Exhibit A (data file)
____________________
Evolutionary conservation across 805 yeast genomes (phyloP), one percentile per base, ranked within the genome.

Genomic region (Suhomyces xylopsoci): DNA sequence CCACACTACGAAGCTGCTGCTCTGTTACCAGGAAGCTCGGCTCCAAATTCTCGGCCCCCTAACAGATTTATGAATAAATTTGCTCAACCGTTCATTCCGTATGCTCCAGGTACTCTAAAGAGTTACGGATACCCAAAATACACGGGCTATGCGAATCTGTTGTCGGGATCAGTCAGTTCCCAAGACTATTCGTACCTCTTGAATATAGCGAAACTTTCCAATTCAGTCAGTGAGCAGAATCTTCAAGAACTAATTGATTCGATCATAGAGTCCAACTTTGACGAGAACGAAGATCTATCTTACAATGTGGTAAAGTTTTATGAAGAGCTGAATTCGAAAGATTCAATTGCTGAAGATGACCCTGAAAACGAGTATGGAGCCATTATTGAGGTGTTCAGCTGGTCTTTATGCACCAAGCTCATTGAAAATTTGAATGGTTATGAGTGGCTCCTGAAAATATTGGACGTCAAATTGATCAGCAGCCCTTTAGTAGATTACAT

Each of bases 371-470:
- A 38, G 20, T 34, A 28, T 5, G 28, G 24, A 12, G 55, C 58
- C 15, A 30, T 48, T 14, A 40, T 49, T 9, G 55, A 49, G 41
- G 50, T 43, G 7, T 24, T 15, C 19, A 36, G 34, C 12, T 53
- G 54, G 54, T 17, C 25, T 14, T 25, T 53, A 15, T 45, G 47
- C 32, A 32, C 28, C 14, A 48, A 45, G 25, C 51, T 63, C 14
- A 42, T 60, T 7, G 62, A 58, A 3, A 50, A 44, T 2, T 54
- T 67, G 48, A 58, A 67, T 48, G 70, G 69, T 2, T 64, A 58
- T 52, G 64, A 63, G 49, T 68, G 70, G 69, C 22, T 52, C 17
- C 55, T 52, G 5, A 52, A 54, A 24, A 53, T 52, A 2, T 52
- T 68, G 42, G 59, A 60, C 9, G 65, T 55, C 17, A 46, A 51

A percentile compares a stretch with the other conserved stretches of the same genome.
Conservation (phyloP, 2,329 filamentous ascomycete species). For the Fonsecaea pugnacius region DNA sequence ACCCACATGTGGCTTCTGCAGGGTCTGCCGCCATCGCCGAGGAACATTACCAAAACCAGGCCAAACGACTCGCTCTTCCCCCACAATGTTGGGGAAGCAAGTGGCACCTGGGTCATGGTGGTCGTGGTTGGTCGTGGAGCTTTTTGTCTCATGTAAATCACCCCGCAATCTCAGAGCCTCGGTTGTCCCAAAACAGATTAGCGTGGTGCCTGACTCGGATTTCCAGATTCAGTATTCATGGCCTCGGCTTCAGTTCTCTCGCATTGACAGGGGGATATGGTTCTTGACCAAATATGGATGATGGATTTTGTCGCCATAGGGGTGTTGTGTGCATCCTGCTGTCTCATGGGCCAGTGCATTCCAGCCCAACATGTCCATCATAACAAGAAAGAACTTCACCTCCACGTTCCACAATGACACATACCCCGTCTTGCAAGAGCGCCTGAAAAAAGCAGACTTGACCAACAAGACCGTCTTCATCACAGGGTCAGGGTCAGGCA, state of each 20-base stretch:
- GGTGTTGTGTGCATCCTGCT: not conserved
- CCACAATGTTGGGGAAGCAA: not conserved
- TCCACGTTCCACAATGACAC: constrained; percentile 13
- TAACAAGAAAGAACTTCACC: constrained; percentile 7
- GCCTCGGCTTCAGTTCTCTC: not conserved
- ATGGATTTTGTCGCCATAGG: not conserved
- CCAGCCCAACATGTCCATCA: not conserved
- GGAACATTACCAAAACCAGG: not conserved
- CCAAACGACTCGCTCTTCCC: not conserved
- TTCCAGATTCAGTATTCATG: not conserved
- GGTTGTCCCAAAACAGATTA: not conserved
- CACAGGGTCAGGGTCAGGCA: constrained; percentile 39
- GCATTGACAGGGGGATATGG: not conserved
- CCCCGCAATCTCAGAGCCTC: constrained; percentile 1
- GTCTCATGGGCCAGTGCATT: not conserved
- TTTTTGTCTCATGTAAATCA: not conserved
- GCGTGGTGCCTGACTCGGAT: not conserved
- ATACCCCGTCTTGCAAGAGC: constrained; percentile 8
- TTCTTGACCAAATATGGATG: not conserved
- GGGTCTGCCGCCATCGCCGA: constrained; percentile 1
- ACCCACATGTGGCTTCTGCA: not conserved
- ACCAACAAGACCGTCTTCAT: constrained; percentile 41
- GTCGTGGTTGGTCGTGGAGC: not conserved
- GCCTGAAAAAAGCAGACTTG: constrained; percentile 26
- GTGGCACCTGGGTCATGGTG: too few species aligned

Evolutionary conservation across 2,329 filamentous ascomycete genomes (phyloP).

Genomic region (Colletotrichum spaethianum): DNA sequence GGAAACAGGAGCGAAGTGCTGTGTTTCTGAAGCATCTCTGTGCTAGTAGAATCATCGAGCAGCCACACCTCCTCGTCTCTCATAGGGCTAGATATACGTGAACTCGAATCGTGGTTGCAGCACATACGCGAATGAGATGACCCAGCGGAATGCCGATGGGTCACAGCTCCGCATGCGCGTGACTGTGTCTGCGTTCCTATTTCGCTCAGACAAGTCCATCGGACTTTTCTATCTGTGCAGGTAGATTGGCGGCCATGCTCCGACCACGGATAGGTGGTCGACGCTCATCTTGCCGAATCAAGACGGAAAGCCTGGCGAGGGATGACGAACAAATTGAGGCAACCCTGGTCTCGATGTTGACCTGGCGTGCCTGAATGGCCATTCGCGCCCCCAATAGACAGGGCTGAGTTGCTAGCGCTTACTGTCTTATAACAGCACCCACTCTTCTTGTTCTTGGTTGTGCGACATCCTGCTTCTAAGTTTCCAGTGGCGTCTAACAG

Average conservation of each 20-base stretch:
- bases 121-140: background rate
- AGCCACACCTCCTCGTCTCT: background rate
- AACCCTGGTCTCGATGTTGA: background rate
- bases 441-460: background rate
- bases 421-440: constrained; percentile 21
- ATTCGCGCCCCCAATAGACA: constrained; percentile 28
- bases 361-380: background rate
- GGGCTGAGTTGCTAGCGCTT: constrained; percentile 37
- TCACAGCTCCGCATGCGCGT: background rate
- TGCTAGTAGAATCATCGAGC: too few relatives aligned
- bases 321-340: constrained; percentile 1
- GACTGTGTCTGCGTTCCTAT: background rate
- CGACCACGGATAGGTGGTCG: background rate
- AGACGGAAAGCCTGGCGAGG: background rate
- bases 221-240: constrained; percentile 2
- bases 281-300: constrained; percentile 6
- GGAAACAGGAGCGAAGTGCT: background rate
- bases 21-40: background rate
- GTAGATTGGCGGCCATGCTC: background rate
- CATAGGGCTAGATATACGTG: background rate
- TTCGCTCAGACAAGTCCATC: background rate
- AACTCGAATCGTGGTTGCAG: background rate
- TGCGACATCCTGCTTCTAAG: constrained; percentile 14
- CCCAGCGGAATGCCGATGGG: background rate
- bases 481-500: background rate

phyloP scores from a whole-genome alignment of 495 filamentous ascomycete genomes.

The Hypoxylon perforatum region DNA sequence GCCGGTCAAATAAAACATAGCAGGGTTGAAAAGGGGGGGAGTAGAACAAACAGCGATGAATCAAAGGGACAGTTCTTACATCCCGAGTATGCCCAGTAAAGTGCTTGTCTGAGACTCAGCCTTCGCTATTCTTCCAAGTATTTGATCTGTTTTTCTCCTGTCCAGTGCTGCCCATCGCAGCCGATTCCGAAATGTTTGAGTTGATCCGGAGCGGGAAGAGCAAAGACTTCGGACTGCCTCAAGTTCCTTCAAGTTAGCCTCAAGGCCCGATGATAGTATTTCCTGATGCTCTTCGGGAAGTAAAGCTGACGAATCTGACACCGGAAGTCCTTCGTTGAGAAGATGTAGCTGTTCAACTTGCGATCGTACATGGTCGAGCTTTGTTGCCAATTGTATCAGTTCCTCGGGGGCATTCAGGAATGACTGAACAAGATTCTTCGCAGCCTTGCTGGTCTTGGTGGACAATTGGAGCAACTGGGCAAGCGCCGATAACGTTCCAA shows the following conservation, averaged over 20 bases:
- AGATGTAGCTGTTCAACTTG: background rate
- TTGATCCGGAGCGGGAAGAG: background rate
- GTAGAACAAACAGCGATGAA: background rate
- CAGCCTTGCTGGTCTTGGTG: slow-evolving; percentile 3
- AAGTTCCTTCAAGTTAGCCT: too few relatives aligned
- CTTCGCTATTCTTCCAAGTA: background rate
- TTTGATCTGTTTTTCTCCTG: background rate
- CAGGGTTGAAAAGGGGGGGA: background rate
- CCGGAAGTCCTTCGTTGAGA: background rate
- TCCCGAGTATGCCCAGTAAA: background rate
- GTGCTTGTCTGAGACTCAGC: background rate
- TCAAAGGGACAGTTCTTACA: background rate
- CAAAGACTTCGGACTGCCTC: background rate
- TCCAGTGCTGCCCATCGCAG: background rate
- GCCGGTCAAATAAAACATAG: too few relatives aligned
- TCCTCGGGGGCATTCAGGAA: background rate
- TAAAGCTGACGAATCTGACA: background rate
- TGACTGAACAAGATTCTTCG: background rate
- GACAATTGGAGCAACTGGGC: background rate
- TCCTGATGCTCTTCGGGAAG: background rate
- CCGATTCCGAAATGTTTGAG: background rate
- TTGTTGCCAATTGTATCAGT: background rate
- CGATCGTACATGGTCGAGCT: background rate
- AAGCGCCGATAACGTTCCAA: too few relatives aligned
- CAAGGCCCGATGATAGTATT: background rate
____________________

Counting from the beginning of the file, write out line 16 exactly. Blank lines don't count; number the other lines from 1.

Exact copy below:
- GGTGTTGTGTGCATCCTGCT: not conserved